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In Lua, assigning a table with a specified key might go like this:

a = { x = 4 }

...or perhaps like...

a = { ['x'] = 4 }

Easy enough. However, if I introduce periods into the key (as in a domain name) nothing seems to work. All of the following fail:

a = { "a.b.c" = 4 }
a = { a.b.c = 4 }
a = { ['a.b.c'] = 4 }
a = { ["a.b.c"] = 4 }
a = { [a.b.c] = 4 }

All of these return the same error:

$ ./script.lua
/usr/bin/lua: ./script.lua:49: `}' expected near `='

What am I missing here? Several of the examples seem quite straight-forward and should work (while others have apparent problems).

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At least two of your examples should work in Lua. ({ ['a.b.c'] = 4 } and { ["a.b.c"] = 4 } ). – kikito Jun 27 '11 at 18:36
up vote 3 down vote accepted

In lua table element may be either a Name or an Expression. Citing language reference, "Names (also called identifiers) in Lua can be any string of letters, digits, and underscores, not beginning with a digit.", and everything else is interpreted as an identifier in this context. Therefore, a.b.c as a table index is treated as expression, which is evaluated to get the actual table index. This would work, but would be useless:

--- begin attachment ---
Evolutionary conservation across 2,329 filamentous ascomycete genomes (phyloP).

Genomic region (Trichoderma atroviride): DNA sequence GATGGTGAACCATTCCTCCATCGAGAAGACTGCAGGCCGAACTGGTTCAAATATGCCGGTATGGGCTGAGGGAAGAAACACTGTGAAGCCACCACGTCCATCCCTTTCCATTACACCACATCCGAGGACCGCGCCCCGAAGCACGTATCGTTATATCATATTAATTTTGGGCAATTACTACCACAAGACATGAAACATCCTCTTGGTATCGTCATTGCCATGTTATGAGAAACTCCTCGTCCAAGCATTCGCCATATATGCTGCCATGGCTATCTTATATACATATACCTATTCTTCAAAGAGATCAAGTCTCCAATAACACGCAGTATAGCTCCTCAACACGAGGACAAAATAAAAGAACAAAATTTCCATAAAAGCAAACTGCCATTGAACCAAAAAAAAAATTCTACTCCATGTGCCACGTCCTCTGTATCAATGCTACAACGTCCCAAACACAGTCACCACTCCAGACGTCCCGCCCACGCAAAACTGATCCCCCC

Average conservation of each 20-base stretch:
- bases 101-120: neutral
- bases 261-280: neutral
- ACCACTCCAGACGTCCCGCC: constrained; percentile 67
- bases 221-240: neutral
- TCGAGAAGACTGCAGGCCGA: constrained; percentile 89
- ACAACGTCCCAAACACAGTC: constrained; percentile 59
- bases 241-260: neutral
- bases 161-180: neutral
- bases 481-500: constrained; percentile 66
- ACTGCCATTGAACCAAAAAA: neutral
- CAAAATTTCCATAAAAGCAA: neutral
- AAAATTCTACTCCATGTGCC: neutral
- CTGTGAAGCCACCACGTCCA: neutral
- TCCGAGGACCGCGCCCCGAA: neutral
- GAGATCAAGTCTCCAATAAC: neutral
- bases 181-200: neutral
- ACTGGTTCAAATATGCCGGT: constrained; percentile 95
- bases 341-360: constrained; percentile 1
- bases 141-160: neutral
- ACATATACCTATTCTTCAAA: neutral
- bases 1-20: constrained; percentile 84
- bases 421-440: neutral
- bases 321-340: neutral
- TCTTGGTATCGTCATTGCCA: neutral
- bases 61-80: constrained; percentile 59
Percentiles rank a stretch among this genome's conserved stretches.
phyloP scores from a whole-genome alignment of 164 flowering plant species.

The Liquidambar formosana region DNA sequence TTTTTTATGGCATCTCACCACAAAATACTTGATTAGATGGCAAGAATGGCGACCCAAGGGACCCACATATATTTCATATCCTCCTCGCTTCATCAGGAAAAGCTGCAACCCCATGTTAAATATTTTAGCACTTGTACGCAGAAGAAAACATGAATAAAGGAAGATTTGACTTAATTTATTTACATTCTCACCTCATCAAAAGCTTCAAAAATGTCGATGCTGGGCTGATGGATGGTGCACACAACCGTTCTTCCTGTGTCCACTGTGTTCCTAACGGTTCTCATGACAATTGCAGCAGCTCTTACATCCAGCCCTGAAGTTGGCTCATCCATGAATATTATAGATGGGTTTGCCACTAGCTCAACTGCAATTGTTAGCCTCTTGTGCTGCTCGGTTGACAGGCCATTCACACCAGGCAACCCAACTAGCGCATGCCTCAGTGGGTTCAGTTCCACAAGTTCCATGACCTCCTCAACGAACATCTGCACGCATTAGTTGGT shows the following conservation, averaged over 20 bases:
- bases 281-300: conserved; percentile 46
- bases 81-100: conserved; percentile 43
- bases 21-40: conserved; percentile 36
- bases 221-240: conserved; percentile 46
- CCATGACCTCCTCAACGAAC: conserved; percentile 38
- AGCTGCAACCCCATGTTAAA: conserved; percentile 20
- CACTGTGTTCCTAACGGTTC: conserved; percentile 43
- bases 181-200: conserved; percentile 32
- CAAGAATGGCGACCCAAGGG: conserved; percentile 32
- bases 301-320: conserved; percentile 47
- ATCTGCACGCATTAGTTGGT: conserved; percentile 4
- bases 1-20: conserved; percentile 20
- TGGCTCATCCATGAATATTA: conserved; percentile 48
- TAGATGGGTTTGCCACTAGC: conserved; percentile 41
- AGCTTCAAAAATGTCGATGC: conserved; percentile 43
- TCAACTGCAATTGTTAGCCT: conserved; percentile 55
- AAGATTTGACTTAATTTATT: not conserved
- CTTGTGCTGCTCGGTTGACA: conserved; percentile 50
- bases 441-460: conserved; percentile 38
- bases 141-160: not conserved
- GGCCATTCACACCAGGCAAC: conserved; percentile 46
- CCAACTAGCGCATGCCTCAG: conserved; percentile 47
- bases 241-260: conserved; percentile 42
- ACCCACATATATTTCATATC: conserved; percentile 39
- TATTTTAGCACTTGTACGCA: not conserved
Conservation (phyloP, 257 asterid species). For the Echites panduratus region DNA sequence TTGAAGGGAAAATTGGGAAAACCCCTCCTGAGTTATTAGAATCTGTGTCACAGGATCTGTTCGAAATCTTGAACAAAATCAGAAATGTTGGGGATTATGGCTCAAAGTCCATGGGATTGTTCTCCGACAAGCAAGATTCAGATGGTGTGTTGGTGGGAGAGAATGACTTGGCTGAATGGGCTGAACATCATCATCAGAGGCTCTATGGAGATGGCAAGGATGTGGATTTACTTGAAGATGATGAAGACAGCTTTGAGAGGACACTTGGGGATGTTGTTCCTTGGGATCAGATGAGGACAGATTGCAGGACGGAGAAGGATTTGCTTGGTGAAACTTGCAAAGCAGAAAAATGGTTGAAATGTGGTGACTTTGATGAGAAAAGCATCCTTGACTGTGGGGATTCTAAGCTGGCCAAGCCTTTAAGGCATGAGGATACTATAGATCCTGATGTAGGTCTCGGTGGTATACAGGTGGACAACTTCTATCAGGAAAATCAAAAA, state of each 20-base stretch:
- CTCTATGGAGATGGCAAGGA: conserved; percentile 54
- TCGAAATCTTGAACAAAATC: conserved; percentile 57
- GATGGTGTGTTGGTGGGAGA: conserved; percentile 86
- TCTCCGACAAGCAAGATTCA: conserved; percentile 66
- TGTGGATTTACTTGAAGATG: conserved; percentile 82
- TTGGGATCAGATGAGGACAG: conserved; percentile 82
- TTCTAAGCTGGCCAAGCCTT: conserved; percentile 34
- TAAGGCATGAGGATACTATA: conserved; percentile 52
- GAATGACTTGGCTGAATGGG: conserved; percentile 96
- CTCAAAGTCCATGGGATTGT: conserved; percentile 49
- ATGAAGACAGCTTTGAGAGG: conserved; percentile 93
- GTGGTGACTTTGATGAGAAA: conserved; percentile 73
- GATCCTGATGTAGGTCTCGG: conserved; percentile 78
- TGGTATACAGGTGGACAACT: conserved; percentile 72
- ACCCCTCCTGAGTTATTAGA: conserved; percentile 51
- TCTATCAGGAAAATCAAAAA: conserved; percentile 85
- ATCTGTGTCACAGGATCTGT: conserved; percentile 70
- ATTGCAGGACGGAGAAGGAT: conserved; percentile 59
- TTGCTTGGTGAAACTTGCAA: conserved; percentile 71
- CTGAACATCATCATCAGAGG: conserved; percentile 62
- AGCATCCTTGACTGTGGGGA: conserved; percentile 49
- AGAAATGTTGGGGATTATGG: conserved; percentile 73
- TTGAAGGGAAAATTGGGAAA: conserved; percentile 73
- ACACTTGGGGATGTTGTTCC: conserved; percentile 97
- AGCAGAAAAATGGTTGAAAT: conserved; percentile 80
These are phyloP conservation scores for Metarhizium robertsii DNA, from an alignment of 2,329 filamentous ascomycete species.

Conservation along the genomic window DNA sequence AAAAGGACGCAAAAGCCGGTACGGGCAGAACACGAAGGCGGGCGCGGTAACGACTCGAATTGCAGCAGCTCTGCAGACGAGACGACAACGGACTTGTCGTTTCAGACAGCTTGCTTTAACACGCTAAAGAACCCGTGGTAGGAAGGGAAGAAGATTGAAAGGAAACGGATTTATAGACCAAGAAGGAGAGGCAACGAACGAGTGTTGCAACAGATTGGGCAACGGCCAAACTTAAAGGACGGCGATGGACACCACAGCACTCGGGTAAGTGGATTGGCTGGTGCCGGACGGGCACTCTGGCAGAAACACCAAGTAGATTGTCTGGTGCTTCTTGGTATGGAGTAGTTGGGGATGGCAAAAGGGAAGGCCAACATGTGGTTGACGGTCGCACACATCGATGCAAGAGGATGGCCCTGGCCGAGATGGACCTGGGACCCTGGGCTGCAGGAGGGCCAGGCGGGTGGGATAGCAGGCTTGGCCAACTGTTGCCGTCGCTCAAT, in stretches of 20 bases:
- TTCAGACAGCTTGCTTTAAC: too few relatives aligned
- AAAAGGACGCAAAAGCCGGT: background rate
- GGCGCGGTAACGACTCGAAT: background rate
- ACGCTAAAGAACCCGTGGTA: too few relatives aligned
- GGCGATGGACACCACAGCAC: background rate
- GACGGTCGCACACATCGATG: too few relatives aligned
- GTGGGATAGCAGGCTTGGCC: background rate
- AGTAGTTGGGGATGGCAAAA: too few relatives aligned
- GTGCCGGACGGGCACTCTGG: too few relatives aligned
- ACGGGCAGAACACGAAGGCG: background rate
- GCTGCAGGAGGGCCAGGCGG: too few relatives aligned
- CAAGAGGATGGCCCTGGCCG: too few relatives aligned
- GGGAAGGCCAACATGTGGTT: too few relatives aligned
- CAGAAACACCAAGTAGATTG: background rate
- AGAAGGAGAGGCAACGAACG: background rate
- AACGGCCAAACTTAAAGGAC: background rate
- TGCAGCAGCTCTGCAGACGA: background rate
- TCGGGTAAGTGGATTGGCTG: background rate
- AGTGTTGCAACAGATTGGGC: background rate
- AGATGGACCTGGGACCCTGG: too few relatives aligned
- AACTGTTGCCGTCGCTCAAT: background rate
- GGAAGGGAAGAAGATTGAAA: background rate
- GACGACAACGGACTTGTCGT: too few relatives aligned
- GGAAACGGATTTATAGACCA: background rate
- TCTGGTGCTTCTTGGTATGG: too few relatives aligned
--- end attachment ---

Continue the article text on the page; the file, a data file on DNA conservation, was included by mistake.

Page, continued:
a = { b = { c = 1 } }
x = {}
x['a.b.c'] = 7

print(x['a.b.c'])

Also note, that foo.a.b.c is equal to foo['a']['b']['c'] and not to foo['a.b.c'].

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Another poster hit the problem on the head - "Is something else wrong with your script?" - but this is the most complete answer. Somehow, in getting an example put together like above, something broke. The answers hinge on the fact that ["a.b.c.d"] and ['a.b.c.d'] were string literals as table keys, and [a.b.c.d] is the value a.b.c.d as a table key. – Mei Jun 27 '11 at 19:34
a = { ['a.b.c'] = 4 }
a = { ["a.b.c"] = 4 }

These two are all valid.

a = { [a.b.c] = 4 }

This could be valid, depending on the exact identifiers used. For example

b = { c = { d = "Ohai!" } } }
a = { [b.c.d] = 4 }

would be valid.

If your interpreter is telling you they are not valid, then you've either done something else wrong, or there's a bug in the interpreter. The others however would not be valid.

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Is there something else wrong in your script?

$ ./lua
Lua 5.1.4  Copyright (C) 1994-2008 Lua.org, PUC-Rio
> a = { ["a.b.c"] = 4 }
> print (a["a.b.c"])
4
> print (a.a)
nil
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